The BBC released an article a few weeks ago (http://www.bbc.co.uk/news/uk-england-19217111), explaining that while train fares are set to rise, the public isn’t aware of a cheaper way to buy tickets.
Split Ticketing involves splitting your fare into separate tickets so you can slash the cost of your journey but travel on the same train.
The BBC asked why split ticketing has yet to be made more public. Instead, consumers believe boking their tickets the “normal way” from a website that charges booking fees will get them the cheapest fare.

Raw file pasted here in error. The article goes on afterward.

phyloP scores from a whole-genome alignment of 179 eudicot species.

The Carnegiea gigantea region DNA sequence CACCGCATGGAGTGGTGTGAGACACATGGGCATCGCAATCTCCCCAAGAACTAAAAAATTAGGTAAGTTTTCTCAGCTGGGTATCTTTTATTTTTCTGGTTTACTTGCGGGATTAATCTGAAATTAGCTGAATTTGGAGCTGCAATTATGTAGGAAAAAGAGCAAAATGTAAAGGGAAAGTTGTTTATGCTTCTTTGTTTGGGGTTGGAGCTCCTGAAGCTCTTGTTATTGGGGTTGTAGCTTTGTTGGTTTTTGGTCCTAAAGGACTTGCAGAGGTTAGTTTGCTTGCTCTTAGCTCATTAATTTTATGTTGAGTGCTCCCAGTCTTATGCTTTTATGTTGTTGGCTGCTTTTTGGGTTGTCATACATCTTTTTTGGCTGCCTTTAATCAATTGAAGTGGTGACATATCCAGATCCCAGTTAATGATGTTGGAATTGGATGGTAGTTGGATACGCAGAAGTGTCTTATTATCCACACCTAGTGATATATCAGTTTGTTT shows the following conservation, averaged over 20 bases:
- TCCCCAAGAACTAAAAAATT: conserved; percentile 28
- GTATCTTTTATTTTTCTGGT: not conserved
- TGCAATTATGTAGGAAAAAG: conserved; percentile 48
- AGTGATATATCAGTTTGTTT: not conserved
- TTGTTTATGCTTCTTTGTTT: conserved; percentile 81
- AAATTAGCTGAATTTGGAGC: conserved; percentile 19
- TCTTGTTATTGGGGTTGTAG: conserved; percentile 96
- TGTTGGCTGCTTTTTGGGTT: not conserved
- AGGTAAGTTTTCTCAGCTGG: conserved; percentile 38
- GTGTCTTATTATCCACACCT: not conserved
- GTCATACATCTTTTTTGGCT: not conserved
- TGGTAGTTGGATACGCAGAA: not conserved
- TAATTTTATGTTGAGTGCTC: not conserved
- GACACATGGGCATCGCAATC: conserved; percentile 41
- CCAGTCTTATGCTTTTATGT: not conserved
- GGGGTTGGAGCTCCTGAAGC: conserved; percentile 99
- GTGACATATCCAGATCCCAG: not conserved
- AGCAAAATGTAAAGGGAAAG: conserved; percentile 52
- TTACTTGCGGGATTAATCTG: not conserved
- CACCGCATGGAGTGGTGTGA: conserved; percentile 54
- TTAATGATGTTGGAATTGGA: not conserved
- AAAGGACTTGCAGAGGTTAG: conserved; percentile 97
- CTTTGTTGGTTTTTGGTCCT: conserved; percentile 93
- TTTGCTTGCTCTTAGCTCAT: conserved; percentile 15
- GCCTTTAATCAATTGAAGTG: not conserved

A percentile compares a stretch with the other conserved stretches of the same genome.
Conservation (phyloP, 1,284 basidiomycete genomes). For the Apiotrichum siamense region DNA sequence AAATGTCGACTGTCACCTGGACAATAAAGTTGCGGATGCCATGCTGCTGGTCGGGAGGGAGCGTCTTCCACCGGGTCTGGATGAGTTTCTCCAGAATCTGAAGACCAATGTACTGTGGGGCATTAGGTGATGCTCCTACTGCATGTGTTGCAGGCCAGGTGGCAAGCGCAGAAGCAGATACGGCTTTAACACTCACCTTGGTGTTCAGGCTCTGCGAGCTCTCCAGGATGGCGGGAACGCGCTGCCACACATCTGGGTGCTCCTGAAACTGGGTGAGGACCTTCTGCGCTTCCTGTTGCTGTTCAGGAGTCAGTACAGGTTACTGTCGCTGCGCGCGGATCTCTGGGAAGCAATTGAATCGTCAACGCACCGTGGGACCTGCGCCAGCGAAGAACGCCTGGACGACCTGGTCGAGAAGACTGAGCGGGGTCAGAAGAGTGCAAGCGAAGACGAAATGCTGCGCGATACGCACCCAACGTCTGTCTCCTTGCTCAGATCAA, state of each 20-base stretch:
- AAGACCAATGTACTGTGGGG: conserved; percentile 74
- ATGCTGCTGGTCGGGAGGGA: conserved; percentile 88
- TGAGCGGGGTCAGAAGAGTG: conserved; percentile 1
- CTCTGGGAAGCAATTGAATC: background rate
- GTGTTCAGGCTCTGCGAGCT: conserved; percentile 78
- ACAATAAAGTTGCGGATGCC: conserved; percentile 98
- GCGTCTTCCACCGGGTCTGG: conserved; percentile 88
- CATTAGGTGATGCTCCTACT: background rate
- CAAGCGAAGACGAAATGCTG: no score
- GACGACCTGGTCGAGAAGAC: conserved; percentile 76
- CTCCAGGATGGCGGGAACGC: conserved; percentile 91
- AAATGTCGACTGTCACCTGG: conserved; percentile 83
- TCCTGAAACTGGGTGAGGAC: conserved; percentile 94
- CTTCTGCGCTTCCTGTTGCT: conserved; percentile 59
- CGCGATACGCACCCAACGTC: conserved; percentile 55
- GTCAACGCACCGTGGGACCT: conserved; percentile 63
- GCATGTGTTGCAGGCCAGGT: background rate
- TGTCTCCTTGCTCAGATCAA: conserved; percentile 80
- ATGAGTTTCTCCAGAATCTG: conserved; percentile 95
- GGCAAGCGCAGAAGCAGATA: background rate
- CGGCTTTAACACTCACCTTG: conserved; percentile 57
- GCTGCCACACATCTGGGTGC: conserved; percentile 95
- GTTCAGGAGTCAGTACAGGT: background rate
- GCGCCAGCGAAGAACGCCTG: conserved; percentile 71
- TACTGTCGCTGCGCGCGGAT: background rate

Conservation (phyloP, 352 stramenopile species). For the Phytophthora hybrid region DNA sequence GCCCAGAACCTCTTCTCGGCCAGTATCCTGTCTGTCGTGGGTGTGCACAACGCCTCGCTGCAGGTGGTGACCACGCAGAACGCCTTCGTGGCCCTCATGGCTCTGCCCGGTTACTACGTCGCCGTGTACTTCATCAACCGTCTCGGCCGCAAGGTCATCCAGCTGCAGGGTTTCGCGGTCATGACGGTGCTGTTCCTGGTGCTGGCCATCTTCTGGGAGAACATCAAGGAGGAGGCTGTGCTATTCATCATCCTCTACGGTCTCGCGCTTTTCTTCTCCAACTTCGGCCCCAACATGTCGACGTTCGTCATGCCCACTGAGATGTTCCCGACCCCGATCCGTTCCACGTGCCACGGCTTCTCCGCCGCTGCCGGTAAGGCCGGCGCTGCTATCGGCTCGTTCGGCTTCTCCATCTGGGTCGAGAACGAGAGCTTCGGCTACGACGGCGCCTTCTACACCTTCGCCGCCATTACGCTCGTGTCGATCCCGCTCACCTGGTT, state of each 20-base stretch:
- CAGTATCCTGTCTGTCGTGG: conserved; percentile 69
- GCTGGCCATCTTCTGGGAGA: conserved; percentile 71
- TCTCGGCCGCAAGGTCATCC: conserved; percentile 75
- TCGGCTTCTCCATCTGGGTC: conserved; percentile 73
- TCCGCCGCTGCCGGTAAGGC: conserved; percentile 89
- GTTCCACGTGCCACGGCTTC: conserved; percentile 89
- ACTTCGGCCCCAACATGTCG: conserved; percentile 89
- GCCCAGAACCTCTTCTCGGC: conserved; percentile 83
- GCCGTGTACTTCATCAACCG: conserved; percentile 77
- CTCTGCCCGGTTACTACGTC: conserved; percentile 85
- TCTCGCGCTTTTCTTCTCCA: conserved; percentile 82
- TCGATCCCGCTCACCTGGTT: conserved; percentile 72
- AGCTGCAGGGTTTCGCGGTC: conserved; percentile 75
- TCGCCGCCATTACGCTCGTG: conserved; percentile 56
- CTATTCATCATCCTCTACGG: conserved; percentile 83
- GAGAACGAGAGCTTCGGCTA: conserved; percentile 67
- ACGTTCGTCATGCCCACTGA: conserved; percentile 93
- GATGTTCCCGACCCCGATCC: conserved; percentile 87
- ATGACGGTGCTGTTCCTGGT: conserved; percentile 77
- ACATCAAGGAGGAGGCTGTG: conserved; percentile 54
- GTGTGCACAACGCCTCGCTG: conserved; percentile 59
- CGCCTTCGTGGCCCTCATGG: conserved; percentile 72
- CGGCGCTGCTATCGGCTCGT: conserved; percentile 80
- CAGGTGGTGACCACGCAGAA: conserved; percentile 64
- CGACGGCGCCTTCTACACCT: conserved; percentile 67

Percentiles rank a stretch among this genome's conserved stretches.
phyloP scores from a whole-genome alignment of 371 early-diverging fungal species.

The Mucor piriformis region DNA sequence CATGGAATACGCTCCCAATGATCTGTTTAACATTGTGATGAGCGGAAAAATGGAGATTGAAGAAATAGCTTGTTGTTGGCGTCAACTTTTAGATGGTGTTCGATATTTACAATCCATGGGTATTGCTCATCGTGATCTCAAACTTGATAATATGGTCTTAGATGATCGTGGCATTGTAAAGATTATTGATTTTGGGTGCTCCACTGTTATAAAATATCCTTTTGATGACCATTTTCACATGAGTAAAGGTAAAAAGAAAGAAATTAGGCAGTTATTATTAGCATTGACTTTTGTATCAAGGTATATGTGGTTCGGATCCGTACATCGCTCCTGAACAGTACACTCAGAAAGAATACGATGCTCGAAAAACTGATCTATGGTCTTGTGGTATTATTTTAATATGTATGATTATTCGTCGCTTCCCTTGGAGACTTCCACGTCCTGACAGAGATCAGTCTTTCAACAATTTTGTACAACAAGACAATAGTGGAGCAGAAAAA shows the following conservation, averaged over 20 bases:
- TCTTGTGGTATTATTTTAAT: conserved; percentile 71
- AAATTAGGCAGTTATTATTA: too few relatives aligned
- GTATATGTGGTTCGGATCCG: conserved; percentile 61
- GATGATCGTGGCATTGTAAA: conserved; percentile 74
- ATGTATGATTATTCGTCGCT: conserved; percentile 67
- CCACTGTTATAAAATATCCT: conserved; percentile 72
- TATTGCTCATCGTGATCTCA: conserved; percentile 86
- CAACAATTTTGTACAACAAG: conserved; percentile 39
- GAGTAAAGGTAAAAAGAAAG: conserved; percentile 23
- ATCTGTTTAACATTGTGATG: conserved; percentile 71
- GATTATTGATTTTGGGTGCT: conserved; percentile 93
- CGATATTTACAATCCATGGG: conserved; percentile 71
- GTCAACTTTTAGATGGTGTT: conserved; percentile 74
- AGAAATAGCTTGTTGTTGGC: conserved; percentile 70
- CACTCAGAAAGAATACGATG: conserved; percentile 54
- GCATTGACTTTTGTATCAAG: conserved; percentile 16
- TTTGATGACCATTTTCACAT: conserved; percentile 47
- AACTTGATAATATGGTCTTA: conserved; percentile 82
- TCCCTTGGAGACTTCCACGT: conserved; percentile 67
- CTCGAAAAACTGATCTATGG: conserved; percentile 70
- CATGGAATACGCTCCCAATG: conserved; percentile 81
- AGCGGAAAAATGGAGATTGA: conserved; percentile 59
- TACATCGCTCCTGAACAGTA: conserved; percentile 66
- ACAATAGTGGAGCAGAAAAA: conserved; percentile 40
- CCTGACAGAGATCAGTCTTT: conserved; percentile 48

The BBC says, “10 minutes’ research could save you around 50% of your fare”. Sounds good; however, what if we found the cheapest split tickets for you in no time at all.
It doesn’t make sense why split-ticket journeys are cheaper, as the BBC says it’s “rather complicated and to do with the popularity of your destination and differing fares by different rail operators.” It’s only right that as train prices are rising, the public should be more aware of how to cut the cost of their train journeys.